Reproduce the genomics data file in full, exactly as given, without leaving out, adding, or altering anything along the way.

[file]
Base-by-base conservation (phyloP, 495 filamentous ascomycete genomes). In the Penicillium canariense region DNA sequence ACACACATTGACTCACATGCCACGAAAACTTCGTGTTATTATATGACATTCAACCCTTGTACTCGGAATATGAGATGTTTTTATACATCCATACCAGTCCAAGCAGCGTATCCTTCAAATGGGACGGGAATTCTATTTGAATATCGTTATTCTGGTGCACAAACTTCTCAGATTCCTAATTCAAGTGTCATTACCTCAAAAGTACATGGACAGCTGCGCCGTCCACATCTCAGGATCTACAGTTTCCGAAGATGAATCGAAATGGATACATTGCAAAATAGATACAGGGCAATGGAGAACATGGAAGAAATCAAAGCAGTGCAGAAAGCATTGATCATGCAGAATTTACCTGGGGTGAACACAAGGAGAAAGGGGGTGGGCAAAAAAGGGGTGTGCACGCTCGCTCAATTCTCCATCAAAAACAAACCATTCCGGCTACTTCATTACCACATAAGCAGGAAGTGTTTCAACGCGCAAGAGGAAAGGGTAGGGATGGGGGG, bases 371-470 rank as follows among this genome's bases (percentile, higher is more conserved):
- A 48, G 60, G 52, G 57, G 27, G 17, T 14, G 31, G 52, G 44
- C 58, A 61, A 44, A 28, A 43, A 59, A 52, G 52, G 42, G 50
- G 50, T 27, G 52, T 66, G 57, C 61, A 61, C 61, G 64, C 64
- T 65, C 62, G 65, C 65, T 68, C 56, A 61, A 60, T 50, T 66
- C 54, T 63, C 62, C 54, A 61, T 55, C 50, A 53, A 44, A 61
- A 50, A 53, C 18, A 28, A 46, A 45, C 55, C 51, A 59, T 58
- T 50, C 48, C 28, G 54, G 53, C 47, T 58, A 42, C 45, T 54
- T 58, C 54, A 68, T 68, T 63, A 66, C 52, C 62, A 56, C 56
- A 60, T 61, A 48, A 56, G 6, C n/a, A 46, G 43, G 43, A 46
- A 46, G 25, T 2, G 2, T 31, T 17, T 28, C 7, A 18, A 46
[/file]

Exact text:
Base-by-base conservation (phyloP, 495 filamentous ascomycete genomes). In the Penicillium canariense region DNA sequence ACACACATTGACTCACATGCCACGAAAACTTCGTGTTATTATATGACATTCAACCCTTGTACTCGGAATATGAGATGTTTTTATACATCCATACCAGTCCAAGCAGCGTATCCTTCAAATGGGACGGGAATTCTATTTGAATATCGTTATTCTGGTGCACAAACTTCTCAGATTCCTAATTCAAGTGTCATTACCTCAAAAGTACATGGACAGCTGCGCCGTCCACATCTCAGGATCTACAGTTTCCGAAGATGAATCGAAATGGATACATTGCAAAATAGATACAGGGCAATGGAGAACATGGAAGAAATCAAAGCAGTGCAGAAAGCATTGATCATGCAGAATTTACCTGGGGTGAACACAAGGAGAAAGGGGGTGGGCAAAAAAGGGGTGTGCACGCTCGCTCAATTCTCCATCAAAAACAAACCATTCCGGCTACTTCATTACCACATAAGCAGGAAGTGTTTCAACGCGCAAGAGGAAAGGGTAGGGATGGGGGG, bases 371-470 rank as follows among this genome's bases (percentile, higher is more conserved):
- A 48, G 60, G 52, G 57, G 27, G 17, T 14, G 31, G 52, G 44
- C 58, A 61, A 44, A 28, A 43, A 59, A 52, G 52, G 42, G 50
- G 50, T 27, G 52, T 66, G 57, C 61, A 61, C 61, G 64, C 64
- T 65, C 62, G 65, C 65, T 68, C 56, A 61, A 60, T 50, T 66
- C 54, T 63, C 62, C 54, A 61, T 55, C 50, A 53, A 44, A 61
- A 50, A 53, C 18, A 28, A 46, A 45, C 55, C 51, A 59, T 58
- T 50, C 48, C 28, G 54, G 53, C 47, T 58, A 42, C 45, T 54
- T 58, C 54, A 68, T 68, T 63, A 66, C 52, C 62, A 56, C 56
- A 60, T 61, A 48, A 56, G 6, C n/a, A 46, G 43, G 43, A 46
- A 46, G 25, T 2, G 2, T 31, T 17, T 28, C 7, A 18, A 46